When Erin Jedlicka was a United States Navy Surface Warfare Officer on the USS Shoup, she was responsible for maintaining and operating the ship’s advanced systems. She quickly learned that an understanding of fundamental science was key to the job, as it governs daily life aboard.
“Chemistry is used to put out fires that could sink your ship and to disinfect spaces to prevent the entire crew from getting sick,” explains Jedlicka, who graduated from the U.S. Naval Academy in 2012 and completed a three-year commission based in Everett, WA in 2015. “It purifies the water we drink, and is one way used to create oxygen on submarines so the crew can breathe. Navy sailors spend countless hours cleaning off rust and repainting ships to mitigate the reaction between steel and seawater.”
From the Navy to graduate school
After completing her Naval service, Jedlicka enrolled at the UW and joined Professor David Ginger’s lab group to pursue a chemistry Ph.D. Now in her fourth year, she is researching materials for next-generation solar panels, including perovskites and quantum dots — specially-engineered crystals that can be used to make solar panels more efficient and less expensive.
“I decided to pursue my doctoral degree because I saw how important it was to change the perception of chemistry from ‘an unreasonably hard college course that will never apply to real situations,’” says Jedlicka. “Despite the vital chemistry going on all around us, there was fear and misunderstanding of chemistry and ‘chemicals’ throughout my Navy crew. That sense of fear and misunderstanding doesn’t just apply to the Navy — it has huge costs around the world.”
Making science accessible
In her second year as a graduate student, Jedlicka participated in her first K-12 outreach event with the UW’s Clean Energy Institute (CEI)and was inspired by the enthusiasm she saw from young students. She then applied for the CEI Education & Training Fellowship, and has led visits to more than 50 schools, libraries, and science fairs around Washington state this year. A recent visit to Lynnwood’s Hilltop Elementary School was particularly special — her boyfriend’s daughter, Haley, is a 5th grade student there.
“What do you think I do?” Jedlicka asks the students.
Haley exclaims, “She works with lasers!” “Oohs” and “ahhs” ring out. Jedlicka then asks them to guess the land area that could generate enough power for the entire United States if covered in solar panels. It’s actually less than one percent, just a small corner of Arizona or Nevada.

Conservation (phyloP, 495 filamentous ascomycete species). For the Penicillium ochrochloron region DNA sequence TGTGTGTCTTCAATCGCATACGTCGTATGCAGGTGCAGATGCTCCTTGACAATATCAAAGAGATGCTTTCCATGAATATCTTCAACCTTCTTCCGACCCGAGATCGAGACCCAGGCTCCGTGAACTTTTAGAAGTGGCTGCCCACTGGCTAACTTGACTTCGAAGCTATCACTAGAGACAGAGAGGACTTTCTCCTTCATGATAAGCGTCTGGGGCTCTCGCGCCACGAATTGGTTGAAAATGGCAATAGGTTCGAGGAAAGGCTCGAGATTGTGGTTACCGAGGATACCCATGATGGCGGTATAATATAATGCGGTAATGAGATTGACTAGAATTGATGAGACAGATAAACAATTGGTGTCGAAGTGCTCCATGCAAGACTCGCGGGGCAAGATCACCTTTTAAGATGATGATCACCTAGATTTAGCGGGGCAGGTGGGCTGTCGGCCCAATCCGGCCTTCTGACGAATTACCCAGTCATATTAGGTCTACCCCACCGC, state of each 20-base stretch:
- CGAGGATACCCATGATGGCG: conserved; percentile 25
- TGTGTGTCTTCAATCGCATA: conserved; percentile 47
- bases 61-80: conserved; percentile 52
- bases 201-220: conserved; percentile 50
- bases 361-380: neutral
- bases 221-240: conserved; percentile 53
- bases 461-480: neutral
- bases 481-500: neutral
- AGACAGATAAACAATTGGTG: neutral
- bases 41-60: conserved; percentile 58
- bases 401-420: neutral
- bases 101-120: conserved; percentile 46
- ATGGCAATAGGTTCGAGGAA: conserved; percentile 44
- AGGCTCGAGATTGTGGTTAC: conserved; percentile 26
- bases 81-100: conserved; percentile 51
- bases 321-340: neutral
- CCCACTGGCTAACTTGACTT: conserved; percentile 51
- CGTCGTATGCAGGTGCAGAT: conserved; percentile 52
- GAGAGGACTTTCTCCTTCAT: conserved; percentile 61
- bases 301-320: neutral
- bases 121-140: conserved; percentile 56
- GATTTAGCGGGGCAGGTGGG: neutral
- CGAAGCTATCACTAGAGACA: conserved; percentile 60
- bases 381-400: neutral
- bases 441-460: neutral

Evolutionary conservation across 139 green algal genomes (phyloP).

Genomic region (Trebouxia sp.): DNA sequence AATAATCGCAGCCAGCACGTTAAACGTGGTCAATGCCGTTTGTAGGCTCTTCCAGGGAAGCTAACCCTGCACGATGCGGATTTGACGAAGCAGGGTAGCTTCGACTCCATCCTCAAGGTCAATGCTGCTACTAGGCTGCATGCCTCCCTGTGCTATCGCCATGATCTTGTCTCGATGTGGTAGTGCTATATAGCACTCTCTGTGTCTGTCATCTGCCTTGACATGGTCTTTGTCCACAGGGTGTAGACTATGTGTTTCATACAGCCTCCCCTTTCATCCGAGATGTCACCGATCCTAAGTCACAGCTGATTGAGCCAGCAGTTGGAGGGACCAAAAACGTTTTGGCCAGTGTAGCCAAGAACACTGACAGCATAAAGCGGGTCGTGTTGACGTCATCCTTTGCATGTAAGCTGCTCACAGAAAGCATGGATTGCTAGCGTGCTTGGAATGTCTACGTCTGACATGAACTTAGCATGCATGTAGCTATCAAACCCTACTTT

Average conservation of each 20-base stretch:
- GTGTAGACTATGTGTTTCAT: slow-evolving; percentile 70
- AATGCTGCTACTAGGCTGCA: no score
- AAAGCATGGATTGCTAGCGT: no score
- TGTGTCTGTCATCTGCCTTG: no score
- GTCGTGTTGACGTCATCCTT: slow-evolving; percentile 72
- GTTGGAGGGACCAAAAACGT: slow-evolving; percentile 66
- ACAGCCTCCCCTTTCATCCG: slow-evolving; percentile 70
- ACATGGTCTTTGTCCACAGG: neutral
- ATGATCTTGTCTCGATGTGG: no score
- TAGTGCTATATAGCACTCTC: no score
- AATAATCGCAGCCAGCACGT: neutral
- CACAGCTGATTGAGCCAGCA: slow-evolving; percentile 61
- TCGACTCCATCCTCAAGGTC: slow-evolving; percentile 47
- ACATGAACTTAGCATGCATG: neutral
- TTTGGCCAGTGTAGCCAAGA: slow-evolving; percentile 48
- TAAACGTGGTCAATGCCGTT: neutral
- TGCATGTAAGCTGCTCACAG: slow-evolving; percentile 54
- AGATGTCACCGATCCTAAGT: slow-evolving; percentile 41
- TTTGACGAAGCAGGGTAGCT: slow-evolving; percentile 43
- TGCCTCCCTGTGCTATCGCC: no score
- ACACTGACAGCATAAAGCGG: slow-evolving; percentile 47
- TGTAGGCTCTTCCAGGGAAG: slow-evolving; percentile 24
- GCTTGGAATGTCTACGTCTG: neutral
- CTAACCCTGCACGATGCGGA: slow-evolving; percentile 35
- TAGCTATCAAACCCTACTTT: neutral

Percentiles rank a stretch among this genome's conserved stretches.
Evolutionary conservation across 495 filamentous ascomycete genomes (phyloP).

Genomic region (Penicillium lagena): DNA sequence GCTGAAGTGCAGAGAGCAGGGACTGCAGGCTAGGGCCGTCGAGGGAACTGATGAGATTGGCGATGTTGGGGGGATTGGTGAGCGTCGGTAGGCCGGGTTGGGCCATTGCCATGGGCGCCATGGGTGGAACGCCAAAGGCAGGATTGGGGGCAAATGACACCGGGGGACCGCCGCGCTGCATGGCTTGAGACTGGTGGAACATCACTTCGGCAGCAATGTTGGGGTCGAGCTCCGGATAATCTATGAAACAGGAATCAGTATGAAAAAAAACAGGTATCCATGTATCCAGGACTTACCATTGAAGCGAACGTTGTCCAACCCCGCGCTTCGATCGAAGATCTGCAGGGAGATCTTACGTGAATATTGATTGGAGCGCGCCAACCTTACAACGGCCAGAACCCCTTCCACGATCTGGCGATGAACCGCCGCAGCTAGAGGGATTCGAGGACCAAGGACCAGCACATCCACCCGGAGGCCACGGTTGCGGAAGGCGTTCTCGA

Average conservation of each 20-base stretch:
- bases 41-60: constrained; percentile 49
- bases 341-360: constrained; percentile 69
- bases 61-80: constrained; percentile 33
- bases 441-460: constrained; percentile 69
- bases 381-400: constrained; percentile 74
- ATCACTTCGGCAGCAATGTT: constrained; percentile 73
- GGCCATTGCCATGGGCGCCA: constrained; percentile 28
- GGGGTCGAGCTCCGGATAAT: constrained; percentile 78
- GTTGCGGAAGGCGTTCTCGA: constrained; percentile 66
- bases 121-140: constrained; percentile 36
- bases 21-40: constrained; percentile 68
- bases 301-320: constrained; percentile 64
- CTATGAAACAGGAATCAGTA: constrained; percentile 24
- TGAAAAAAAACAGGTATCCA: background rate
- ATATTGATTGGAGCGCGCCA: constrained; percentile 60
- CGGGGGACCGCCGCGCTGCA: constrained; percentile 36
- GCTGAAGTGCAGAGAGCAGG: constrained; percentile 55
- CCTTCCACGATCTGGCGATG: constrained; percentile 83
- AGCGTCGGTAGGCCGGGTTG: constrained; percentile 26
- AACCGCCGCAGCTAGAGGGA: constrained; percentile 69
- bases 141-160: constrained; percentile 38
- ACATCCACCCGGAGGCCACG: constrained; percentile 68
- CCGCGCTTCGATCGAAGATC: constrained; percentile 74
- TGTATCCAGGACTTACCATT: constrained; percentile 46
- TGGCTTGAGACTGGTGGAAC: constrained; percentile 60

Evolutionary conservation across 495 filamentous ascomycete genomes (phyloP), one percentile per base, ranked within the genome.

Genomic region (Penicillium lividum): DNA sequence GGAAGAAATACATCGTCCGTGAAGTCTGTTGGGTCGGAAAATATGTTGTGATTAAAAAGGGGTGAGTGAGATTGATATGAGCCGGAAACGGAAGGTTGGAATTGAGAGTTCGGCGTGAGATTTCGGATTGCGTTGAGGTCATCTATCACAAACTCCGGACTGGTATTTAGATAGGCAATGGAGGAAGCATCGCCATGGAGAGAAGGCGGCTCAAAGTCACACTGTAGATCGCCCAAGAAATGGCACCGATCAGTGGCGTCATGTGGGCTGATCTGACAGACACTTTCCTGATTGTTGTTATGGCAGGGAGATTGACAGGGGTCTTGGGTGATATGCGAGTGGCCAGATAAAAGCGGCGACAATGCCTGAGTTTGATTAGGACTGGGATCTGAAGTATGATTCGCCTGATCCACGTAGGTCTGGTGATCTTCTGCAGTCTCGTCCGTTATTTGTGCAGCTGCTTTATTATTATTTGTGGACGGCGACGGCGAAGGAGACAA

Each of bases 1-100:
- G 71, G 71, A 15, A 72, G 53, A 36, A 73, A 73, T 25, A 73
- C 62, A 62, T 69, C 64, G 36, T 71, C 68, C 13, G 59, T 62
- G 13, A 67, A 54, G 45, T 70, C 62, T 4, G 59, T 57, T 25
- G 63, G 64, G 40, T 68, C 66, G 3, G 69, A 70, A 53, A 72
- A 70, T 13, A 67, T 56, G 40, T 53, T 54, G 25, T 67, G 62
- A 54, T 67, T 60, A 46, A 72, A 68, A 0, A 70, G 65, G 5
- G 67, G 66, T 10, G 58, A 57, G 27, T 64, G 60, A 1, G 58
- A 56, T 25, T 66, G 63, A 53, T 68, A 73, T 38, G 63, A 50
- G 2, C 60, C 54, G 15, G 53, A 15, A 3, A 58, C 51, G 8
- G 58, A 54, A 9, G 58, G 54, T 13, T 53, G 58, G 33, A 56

“Why haven’t we done that already?” asks one student.
“Well, just think of a cell phone,” Jedlicka replies. “It’s as thick as it is because of the battery, and it doesn’t even last very long. What if we needed a battery for a whole city, or the whole country? I’m working on better solar panels, and engineers are making better batteries and a smarter power grid so we can get that power where it needs to go.”
Her simplified explanation of the photons and electrons in solar panels seems to fly over some heads, but the real-world effect becomes clear as the students get to work on their “solar spinners.” The students carefully tape the wires of small motors to the edges of wafer-thin silicon solar cells, then enclose the contraptions inside petri dishes and line up to place their spinners under a high-intensity lamp. Sure enough, the motors start to turn. But for those whose spinners won’t spin, Jedlicka comes to the rescue, carefully re-taping wires and helping replace cracked panels. As one student’s spinner finally whirrs to life after several adjustments, she says with a smile, “This is what a career in science is!”
A group of intrepid students asks to test their spinners out on the blacktop of the school’s playground. Maliya notes that hers is spinning even faster under the grey spring sky than it did under the lamp. “It goes to show you how a solar panel can still power your house when it’s cloudy!” Jedlicka explains.
Michael proclaims, “I want my parents to put solar panels on the roof of our house!”
Kamryn declares her excitement for middle school, just a summer away. “STEM class is my favorite,” she says, “and I especially love chemistry. And explosions!”
Moments like these are Jedlicka’s favorite part of volunteering with K-12 students. “I really believe the impact of our outreach is more than just a fun science lesson,” she says. “When you ask a kid what they want to be when they grow up, they’ll pick a career they know about, like sports or being a movie star. I want to show students what it’s like to be a scientist and help make them comfortable with science, rather than scared of it. Their future is one in which clean energy is the main source of electricity, and any of them could be one of the scientists and engineers making it possible.”
After she completes her Ph.D., Jedlicka sees her own future in education. She hopes to combine her love of chemistry, teaching, and service as a professor at a small university or community college — where she can continue to inspire the clean energy leaders of tomorrow.
K-12 teachers can request a classroom visit from CEI’s Education Fellow and volunteer Clean Energy Ambassadors here.
For more information about the Ginger research group, please visit the research group website.